PERSONAL, HOUSEHOLD AND COMMUNITY DISASTER PREPAREDNESS INFORMATION
From Sustainable Ballard
Adapted from the City of Seattle's Office of Emergency Management website
The Seattle area is likely to experience a moderate to major disaster in the near future. While it is difficult to predict when disasters will happen, the consequences of disasters are predictable. Efforts to prepare yourself, your family, your workplace and your neighborhood will go a long way in improving the response and recovery of our community.
When disaster such as a major earthquake strikes, the City will not have enough resources to help everyone who needs help. This is why disaster preparedness is considered a partnership between the City of Seattle and its citizens and neighborhoods. Preparing in advance and organizing to take care of each other will help the City utilize its resources to help the most people as soon as possible.
Disaster preparedness has two stages: Personal household and home preparedness are the foundation of a preparedness plan. The next step is the neighborhood preparedness plan.
PERSONAL HOUSEHOLD PREPAREDNESS
Start planning now to take care of yourself and your family for at least three days. Know that after a major catastrophe, it may take more than three days to open a shelter in your area, restore basic city services such as electricity, natural gas and water, or re-open streets and bridges. Every household needs to have a Family Disaster Plan, build a Supply Kit, and set up an Out-of-Area Contact.
OVERWHELMED? CHECK OUT THESE THREE RESOURCES TO HELP YOU GET STARTED:
1. Preparedness Promise
Preparing for and responding to disaster begins with preparing yourself and your family, but there are limits to what an individual or family can do. When a large disaster strikes and City first responders are overwhelmed, the first people you will turn to for help will be your neighbors. Building good relationships with your neighbors is the best way to extend your personal safety net.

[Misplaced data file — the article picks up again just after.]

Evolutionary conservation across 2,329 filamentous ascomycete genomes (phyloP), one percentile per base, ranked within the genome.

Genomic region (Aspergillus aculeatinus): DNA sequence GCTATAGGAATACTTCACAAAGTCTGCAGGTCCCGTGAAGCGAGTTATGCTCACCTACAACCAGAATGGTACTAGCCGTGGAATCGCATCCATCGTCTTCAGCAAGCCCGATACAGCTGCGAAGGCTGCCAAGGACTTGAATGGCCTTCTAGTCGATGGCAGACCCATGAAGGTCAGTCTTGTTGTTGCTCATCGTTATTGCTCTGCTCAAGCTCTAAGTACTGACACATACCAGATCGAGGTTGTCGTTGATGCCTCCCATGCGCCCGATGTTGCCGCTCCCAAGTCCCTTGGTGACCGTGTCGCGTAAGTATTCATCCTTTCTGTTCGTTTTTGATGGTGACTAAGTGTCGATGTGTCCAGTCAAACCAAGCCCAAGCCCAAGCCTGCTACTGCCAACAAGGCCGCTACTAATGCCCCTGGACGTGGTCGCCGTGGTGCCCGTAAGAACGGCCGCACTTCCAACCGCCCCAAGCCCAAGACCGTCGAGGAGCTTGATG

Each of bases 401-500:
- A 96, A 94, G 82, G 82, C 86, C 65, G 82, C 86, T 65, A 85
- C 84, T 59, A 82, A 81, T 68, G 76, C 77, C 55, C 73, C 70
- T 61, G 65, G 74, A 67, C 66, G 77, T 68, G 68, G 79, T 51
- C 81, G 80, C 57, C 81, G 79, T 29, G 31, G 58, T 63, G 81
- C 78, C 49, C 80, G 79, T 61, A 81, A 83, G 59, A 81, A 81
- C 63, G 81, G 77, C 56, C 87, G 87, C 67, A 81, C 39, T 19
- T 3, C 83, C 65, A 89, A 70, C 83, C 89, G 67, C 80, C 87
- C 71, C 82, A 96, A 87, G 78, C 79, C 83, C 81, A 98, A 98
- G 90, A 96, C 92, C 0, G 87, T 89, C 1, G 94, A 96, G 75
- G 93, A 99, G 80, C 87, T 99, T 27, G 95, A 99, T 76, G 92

The City of Seattle has created the Seattle Neighborhoods Actively Prepare (SNAP) program to enable people to get prepared both at the personal and at the neighborhood levels. An online toolkit is available to help us prepare for the time when the City is unable to respond to our critical needs. SNAP is a simple and flexible process designed to help neighborhoods create plans that are specific to the neighborhood needs. We can help each other become prepared by organizing together.
For more information see the Getting Organized section of our SNAP program. Sustainable Ballard is currently exploring how we can bring the SNAP program to our community. Stay tuned!
The City's Office of Emergency Management is offering free SNAP classes in various neighborhood libraries to help people get started organizing as a community, as well as classes in Earthquake Home Retrofit and Basic and Disaster First Aid. Check the Class schedule for locations and other information.
Note that the Ballard Library class is not until May 2011.
For more information about the SNAP program, call 206-233-5076 or email SNAP@seattle.gov.